Underwater grasses generally absorb the most carbon. No other habitat absorbs so much carbon. In this context, Max Planck researchers conducted research on marine grasses. One square kilometer of sea grass has been found to store twice as much carbon as a forest the same size as Earth. Moreover, it was found to be able to absorb carbon 35 times faster.
As part of the study, scientists examined the bottom of this marine meadow and discovered an amazing object. Large amounts of sugar were found in the soil. Manuel Libek, who led the research, explained that this is 80 percent more than the sugar deposits previously found in marine habitats. The amount of sea sugar in this way around the world could be as high as 1.3 million tonnes, equivalent to the sugar in 32 billion cans of Coca-Cola, Libeke said.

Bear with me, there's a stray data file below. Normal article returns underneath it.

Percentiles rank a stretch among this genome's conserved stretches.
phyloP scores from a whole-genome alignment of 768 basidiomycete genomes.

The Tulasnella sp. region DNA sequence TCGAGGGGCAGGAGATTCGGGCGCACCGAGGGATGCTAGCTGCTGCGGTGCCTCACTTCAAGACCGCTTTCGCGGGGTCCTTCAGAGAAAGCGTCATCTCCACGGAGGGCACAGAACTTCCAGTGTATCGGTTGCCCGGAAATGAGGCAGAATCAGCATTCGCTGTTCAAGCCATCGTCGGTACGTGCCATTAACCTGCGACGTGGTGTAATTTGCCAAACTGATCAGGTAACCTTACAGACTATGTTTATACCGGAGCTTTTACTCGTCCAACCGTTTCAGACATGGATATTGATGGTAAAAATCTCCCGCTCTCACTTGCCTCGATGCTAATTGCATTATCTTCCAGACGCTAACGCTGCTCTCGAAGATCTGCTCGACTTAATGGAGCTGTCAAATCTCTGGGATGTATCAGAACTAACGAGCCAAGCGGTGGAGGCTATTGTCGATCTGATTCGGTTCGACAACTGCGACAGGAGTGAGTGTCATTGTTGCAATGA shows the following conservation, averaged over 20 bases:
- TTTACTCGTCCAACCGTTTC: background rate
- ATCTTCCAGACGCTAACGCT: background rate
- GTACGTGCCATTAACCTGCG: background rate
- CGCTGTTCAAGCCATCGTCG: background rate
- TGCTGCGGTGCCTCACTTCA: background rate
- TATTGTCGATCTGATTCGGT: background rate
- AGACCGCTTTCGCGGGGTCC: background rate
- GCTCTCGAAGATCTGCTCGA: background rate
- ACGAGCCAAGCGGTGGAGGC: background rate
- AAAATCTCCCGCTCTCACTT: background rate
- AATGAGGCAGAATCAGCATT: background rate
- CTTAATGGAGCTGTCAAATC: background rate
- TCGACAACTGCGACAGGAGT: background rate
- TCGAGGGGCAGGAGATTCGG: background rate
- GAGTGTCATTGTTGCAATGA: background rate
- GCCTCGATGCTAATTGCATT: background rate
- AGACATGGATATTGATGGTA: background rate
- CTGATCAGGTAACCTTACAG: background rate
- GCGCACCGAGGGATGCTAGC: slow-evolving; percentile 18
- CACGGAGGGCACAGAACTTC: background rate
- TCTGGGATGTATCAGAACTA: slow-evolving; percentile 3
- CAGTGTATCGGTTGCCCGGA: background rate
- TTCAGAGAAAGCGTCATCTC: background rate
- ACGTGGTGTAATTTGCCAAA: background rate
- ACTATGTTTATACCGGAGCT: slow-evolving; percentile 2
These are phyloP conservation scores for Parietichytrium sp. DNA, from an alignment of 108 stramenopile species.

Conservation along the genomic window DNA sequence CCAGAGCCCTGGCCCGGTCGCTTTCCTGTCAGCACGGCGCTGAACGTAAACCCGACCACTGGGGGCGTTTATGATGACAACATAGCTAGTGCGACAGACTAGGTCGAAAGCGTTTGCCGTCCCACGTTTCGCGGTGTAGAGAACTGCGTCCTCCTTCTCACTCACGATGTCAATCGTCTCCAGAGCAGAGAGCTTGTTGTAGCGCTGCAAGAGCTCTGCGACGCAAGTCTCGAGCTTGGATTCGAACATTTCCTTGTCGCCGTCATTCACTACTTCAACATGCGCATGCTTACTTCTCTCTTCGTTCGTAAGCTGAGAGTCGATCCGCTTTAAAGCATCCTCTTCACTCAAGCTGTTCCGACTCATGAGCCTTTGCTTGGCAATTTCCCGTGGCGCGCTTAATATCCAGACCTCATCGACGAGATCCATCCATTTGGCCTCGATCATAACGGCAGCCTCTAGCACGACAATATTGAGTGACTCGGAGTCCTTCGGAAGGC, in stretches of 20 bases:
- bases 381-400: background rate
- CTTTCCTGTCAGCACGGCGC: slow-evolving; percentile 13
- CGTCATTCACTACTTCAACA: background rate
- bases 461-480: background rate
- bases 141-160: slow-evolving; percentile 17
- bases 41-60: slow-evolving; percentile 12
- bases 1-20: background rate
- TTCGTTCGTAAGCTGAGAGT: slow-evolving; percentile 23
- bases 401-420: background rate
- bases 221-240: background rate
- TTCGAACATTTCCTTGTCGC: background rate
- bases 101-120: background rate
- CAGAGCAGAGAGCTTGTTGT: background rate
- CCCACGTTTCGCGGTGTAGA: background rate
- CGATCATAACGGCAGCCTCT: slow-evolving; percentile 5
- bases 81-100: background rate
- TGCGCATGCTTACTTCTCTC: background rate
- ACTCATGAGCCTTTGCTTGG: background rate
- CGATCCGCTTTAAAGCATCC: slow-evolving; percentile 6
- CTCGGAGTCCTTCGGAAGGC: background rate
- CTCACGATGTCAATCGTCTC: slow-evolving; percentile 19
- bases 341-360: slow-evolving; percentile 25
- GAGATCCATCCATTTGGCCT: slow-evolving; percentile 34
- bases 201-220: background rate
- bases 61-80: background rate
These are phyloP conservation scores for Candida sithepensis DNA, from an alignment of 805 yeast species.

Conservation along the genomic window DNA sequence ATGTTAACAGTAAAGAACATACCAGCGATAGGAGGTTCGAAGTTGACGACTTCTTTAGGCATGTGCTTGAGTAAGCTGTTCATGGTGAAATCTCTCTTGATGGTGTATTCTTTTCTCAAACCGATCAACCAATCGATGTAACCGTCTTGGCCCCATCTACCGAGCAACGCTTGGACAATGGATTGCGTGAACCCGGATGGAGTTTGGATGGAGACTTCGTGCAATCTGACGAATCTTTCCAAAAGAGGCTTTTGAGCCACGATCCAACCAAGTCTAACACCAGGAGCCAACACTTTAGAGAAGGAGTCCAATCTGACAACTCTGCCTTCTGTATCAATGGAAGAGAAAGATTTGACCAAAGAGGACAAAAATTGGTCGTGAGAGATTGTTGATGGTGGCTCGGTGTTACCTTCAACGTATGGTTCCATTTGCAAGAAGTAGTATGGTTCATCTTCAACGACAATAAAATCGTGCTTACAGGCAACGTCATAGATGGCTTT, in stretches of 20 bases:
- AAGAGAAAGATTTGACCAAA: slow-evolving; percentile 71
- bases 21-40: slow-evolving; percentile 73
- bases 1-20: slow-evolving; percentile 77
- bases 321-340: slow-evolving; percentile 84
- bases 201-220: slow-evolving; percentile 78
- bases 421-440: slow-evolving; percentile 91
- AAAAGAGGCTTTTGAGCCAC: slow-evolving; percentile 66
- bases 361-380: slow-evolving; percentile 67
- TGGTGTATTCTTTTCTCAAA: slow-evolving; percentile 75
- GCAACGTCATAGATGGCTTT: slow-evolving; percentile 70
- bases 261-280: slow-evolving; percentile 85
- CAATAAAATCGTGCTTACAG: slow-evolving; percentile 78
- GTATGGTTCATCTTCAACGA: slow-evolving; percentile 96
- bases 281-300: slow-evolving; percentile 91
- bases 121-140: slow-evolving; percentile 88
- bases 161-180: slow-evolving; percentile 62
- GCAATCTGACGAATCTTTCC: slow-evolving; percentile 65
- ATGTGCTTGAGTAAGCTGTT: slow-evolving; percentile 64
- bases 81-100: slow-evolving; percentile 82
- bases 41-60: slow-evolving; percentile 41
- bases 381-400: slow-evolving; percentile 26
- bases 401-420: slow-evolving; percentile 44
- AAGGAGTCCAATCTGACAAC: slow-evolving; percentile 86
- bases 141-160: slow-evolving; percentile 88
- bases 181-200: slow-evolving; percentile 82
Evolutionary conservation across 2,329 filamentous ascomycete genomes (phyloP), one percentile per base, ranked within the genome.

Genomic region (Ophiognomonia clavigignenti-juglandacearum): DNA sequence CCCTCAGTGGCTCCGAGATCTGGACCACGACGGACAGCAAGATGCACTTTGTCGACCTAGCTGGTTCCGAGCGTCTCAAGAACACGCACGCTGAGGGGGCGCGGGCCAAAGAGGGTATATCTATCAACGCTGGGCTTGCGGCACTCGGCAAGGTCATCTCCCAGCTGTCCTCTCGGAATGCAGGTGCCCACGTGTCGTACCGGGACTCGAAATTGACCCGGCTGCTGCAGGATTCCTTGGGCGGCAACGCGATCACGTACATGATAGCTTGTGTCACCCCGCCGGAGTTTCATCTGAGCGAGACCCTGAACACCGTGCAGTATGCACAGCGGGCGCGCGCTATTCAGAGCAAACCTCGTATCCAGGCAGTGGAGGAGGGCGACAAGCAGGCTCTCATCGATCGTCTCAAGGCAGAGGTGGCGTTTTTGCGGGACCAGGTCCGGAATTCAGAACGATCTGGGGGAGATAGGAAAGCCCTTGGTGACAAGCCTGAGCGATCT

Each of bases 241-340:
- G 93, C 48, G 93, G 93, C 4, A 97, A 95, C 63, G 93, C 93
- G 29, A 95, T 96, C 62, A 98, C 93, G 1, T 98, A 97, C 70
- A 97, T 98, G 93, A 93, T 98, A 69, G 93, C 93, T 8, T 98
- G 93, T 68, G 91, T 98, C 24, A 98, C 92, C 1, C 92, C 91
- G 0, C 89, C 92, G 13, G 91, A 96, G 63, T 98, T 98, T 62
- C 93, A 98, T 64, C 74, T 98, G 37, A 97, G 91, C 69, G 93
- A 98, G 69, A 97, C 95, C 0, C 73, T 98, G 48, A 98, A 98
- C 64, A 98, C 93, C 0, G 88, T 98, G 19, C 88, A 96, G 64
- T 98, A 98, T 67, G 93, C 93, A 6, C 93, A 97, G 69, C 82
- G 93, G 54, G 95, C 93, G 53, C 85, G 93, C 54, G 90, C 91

But he said he agreed. Three-quarters of the sea grass has already been described as extinct.
Libek said their research has shown that declining marine grasslands are also destroying marine ecosystems that can absorb large amounts of carbon. It will emit 1.54 million tons of carbon dioxide into the atmosphere, equivalent to the carbon dioxide emitted by 3.30 million cars a year. Libeke emphasized the importance of protecting the environment.
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